Microsoft Pushes White Spaces for Rural Broadband
Microsoft is pushing a $10 billion project for rural broadband using so-called "white spaces" spectrum while also saying it will have 20 towns and cities with updated LTE features up by the end of the year, which it is marketing as "5G Evolution."
Redmond is putting forward a program to bring broadband Internet to the rural US --- working with ISPs -- to connect 2 million Americans by 2022. It is proposing this as part of a wider push it wants businesses to undertake to get high-speed Internet to millions in under served communities, which could cost as much as $10 billion, as originally reported by the Seattle Times.
So what is white spaces spectrum? The term refers to the guard bands (white spaces) used between UHF analog TV channels. In the US, more space in the upper 700MHz UHF band has opened up as broadcasters use digital transmission mechanisms to deliver more channels in less spectrum. The Federal Communications Commission (FCC) tested a database of white spaces spectrum back in 2013, and some smaller ISPs have actually started deploying local networks using the bandwidth. (See FCC Sets White Spaces Database Test, FCC Approves White Spaces Radio and California Beaming: White Spaces in Gold County.)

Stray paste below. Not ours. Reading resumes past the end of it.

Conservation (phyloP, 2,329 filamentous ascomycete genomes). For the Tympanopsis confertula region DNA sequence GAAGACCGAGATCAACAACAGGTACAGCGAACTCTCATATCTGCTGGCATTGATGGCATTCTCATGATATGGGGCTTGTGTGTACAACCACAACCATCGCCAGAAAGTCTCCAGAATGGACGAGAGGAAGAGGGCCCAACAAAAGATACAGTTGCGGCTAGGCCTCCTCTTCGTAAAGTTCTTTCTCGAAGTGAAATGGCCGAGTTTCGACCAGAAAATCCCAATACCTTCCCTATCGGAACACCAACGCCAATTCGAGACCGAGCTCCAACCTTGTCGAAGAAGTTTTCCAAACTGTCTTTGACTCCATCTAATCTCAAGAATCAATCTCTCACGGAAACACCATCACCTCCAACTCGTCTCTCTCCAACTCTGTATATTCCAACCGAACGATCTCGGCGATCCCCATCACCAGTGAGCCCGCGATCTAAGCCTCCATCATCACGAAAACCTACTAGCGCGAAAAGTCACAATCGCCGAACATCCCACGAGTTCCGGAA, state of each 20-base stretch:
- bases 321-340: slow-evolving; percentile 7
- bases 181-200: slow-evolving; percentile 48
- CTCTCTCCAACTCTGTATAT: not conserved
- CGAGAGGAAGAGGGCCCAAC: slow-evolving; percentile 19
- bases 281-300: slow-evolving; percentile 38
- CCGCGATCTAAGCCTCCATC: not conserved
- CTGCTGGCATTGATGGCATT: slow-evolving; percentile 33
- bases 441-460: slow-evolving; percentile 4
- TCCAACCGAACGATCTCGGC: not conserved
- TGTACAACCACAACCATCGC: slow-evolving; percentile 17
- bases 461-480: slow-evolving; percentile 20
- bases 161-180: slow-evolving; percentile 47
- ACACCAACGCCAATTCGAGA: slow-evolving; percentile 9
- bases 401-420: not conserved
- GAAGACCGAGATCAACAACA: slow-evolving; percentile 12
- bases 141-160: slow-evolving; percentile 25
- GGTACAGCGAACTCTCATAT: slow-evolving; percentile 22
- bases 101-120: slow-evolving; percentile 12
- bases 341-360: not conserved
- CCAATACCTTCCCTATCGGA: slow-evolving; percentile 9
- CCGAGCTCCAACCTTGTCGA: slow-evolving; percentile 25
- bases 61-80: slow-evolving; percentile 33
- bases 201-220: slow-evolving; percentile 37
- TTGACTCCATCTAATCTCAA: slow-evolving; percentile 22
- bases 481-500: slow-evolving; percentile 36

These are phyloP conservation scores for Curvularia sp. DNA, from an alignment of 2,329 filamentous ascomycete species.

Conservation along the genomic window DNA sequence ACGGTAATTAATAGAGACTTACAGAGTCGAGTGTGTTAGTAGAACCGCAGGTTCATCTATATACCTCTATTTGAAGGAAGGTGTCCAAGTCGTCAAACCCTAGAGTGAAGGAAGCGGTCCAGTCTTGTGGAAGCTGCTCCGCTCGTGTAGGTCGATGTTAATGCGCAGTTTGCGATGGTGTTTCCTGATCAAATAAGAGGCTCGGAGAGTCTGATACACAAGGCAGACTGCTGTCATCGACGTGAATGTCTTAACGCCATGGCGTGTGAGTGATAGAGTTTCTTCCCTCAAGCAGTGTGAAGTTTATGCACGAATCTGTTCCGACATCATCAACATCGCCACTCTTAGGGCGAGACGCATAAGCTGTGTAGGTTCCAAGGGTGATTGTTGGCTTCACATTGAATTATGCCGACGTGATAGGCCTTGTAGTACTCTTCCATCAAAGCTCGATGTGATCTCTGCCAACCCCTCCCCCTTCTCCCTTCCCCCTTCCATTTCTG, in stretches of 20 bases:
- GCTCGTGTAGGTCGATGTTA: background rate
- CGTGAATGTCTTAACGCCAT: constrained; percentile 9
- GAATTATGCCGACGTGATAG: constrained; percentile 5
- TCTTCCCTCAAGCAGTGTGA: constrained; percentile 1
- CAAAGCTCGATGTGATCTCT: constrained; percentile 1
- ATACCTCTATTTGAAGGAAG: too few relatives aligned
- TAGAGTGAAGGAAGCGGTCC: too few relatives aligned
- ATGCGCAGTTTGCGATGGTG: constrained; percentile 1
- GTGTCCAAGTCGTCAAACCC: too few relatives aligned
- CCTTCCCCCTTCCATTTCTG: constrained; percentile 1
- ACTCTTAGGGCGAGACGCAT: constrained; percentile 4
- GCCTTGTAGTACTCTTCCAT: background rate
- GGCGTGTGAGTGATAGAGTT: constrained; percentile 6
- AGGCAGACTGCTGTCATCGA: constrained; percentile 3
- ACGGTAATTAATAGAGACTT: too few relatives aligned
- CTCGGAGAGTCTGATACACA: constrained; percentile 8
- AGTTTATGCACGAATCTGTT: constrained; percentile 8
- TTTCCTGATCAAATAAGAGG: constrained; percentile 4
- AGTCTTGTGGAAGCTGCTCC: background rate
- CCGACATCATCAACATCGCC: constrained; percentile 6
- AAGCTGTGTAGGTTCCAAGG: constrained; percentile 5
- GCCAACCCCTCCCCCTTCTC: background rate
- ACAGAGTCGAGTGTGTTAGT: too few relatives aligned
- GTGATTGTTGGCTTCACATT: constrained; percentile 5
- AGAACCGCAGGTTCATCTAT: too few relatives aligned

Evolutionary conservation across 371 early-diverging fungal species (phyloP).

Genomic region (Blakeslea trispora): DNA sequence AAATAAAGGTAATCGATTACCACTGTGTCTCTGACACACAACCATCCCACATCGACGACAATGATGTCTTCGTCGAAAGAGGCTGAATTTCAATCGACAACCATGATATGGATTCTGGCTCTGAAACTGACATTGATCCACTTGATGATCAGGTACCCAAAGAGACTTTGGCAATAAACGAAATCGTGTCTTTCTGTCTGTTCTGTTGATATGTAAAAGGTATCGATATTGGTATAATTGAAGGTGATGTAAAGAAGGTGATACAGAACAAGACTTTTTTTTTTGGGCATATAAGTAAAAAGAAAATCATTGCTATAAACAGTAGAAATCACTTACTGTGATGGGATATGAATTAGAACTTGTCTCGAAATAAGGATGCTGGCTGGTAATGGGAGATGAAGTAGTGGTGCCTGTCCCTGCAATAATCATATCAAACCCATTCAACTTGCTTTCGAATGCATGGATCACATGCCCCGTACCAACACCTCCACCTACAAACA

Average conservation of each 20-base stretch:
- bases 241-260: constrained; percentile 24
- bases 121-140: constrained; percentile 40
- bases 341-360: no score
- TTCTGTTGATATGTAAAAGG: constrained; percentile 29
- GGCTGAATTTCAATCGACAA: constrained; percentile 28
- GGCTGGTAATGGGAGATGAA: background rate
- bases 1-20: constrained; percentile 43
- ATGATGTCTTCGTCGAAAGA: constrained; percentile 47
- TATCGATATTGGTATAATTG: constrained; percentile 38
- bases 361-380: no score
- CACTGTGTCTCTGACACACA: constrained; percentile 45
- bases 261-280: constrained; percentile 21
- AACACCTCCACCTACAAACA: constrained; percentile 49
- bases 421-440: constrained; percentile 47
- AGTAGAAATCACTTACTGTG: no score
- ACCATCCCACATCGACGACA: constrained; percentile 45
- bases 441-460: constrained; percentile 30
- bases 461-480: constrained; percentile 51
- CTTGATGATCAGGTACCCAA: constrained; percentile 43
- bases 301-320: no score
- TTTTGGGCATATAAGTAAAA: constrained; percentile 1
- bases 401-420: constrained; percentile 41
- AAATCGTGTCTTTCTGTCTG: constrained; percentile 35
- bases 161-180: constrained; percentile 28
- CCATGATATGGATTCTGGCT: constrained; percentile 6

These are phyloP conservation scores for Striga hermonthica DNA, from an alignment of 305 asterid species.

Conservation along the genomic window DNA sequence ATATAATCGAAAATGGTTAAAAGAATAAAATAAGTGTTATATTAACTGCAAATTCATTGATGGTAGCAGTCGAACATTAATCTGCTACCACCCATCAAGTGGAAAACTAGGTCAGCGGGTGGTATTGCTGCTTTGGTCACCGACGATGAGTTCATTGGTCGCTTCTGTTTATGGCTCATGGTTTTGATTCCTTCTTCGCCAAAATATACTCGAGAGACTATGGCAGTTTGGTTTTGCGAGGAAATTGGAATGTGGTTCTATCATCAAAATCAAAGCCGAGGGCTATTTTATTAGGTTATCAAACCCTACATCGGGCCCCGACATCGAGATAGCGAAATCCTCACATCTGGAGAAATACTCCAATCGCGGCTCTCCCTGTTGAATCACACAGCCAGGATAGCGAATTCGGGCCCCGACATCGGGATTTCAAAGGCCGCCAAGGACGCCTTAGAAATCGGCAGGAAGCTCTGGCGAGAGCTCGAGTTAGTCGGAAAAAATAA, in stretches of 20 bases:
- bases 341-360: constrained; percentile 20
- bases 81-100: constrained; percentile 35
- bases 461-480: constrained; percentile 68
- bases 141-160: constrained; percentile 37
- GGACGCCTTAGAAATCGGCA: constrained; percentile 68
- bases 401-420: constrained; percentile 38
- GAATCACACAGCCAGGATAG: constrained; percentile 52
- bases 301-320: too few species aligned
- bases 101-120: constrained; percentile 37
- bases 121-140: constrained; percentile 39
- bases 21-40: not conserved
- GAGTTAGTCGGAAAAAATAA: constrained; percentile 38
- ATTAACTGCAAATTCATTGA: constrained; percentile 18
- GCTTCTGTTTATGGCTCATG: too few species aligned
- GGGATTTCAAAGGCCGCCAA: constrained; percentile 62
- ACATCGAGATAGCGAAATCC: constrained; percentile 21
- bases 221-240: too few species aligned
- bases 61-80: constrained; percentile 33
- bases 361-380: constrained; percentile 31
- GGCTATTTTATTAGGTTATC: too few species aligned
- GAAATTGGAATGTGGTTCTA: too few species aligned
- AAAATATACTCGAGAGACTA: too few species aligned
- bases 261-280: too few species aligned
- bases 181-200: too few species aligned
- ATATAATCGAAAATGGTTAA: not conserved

Heavy Reading has previously compared using white spaces bandwidth as the spectral equivalent of fracking, eking out broadband services from scarce spectrum resources. Supporters have said that white spaces could help deliver multi-megabit fixed wireless networks. Early tests, however, have shown speeds more in the 3 Mbit/s range. (See White Spaces: The Slow Broadband Revolution.)
Such local networks could have a range of up to 18 miles and be used as an alternative to cable in hard-to-wire areas. Microsoft is not the first tech giant to alight on white spaces as a broadband alternative.
Google chairman Larry Page described white-space technology as WiFi on steroids back in 2008. The search giant has been a vocal proponent of the technology for a number of years now. (See Mommy, What's a White Space?)
— Dan Jones, Mobile Editor, Light Reading